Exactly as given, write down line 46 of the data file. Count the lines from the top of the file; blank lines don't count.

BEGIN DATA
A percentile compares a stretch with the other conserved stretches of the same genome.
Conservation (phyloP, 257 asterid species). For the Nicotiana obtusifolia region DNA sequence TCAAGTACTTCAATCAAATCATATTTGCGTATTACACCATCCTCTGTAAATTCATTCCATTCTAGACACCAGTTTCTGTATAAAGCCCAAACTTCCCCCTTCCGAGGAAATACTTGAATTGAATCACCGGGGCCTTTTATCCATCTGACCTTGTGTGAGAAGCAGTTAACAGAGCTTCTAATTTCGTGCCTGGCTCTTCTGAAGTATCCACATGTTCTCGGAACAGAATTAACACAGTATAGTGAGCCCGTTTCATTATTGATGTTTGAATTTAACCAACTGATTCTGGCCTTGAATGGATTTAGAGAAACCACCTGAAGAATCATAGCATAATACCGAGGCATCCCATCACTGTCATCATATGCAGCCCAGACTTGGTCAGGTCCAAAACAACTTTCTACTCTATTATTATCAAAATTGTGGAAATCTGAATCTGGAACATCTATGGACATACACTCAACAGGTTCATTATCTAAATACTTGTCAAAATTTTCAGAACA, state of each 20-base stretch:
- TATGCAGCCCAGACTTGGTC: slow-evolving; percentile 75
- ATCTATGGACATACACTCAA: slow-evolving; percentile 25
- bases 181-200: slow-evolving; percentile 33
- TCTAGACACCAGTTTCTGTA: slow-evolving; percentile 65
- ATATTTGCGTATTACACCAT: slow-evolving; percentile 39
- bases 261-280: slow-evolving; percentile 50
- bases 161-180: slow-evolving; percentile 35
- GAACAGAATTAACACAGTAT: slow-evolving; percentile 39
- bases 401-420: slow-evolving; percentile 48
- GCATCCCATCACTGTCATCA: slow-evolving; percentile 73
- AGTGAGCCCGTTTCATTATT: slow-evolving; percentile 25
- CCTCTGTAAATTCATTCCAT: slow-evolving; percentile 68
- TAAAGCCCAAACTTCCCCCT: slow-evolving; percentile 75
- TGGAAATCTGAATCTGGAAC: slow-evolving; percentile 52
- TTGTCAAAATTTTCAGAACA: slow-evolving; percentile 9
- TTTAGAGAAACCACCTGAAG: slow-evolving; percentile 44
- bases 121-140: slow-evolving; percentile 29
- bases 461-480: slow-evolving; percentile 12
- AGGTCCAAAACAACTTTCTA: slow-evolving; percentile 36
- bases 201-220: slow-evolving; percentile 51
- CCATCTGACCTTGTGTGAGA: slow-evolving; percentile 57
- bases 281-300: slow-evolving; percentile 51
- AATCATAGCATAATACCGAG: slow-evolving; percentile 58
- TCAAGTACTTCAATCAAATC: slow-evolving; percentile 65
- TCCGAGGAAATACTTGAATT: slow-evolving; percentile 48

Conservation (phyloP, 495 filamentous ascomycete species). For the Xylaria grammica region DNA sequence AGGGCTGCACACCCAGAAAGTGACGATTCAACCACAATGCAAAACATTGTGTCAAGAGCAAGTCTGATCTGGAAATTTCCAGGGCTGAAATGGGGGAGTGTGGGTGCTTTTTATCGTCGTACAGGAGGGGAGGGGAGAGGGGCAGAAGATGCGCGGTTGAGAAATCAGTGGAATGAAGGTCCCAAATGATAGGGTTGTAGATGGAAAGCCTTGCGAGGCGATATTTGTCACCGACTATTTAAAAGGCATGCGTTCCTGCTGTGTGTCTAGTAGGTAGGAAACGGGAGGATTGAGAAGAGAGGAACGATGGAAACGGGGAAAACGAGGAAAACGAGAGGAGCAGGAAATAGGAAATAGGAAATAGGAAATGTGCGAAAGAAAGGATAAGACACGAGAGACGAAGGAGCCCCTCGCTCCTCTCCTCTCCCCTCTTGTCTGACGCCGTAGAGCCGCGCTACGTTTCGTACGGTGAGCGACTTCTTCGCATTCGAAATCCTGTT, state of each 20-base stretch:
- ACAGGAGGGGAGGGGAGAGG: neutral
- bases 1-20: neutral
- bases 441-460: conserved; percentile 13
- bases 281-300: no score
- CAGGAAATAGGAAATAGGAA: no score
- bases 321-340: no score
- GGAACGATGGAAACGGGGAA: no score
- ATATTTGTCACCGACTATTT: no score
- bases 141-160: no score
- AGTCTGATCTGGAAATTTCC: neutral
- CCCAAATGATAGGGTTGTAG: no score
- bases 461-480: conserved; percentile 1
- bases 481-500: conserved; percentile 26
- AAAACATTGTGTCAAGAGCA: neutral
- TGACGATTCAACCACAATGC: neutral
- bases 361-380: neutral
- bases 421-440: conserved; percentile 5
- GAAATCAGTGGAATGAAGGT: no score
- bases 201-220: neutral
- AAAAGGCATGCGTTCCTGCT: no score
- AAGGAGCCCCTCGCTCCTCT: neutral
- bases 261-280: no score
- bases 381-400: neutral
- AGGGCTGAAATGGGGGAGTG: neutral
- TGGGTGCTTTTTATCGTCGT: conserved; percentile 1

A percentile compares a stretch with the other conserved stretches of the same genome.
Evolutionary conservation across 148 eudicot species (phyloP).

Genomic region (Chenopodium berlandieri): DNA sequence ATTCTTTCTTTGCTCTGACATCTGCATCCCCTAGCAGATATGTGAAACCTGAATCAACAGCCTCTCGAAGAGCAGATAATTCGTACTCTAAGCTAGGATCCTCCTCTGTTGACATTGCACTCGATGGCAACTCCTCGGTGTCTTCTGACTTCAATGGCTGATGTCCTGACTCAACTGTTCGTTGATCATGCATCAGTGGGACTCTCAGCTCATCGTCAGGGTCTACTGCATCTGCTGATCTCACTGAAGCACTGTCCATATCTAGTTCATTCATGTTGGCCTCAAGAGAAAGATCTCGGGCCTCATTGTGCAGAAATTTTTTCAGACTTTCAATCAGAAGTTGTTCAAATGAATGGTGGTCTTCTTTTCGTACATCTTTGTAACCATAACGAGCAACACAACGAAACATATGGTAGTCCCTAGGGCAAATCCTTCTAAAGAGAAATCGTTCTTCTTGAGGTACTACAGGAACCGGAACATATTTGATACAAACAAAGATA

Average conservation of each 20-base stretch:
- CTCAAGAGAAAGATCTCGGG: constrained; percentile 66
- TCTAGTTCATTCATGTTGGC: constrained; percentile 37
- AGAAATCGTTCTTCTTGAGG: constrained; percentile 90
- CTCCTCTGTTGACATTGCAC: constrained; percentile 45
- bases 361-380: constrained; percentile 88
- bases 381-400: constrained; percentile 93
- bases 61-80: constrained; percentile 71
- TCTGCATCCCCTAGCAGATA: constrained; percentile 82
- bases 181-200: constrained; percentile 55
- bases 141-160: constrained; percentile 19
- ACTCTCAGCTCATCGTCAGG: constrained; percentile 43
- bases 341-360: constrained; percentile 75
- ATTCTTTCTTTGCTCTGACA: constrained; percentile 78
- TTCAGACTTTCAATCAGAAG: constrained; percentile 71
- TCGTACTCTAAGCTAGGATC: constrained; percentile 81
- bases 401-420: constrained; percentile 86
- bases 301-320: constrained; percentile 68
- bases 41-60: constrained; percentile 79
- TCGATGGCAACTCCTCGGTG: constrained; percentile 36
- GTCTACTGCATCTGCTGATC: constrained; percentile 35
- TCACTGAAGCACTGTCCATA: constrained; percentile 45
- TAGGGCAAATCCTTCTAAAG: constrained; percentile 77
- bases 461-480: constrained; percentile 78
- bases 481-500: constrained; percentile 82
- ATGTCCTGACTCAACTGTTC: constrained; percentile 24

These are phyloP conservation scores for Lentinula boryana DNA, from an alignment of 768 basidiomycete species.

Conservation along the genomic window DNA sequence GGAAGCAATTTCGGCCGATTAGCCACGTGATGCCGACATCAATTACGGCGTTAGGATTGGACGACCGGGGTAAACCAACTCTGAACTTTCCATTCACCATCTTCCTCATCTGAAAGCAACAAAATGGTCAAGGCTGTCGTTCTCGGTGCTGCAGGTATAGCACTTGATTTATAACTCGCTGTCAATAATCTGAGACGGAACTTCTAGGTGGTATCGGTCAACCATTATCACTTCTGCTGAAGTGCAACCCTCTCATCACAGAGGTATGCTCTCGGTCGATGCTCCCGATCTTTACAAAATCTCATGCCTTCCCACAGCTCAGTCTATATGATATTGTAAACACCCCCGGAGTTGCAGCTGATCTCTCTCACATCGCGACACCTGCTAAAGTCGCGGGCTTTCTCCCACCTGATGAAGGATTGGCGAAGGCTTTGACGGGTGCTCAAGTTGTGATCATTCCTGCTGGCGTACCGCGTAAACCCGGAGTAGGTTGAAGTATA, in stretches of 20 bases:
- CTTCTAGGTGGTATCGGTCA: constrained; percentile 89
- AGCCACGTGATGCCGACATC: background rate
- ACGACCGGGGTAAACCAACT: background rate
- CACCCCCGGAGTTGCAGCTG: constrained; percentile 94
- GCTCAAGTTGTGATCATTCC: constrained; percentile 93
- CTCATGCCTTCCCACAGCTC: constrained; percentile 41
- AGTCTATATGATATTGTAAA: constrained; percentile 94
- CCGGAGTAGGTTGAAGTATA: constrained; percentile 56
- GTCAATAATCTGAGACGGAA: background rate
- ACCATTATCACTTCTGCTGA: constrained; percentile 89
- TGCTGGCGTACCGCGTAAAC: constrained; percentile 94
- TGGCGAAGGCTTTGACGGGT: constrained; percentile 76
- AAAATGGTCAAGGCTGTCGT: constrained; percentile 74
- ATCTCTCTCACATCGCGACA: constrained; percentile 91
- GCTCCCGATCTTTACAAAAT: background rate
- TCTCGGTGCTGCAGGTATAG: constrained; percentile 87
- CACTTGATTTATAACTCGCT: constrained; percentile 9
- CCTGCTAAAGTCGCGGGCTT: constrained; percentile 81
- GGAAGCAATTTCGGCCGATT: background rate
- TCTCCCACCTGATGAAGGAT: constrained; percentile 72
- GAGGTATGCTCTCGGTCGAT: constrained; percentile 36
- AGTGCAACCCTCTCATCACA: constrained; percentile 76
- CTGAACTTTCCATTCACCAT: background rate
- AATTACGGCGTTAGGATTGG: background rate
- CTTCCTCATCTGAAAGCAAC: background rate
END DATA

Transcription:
- GAAATCAGTGGAATGAAGGT: no score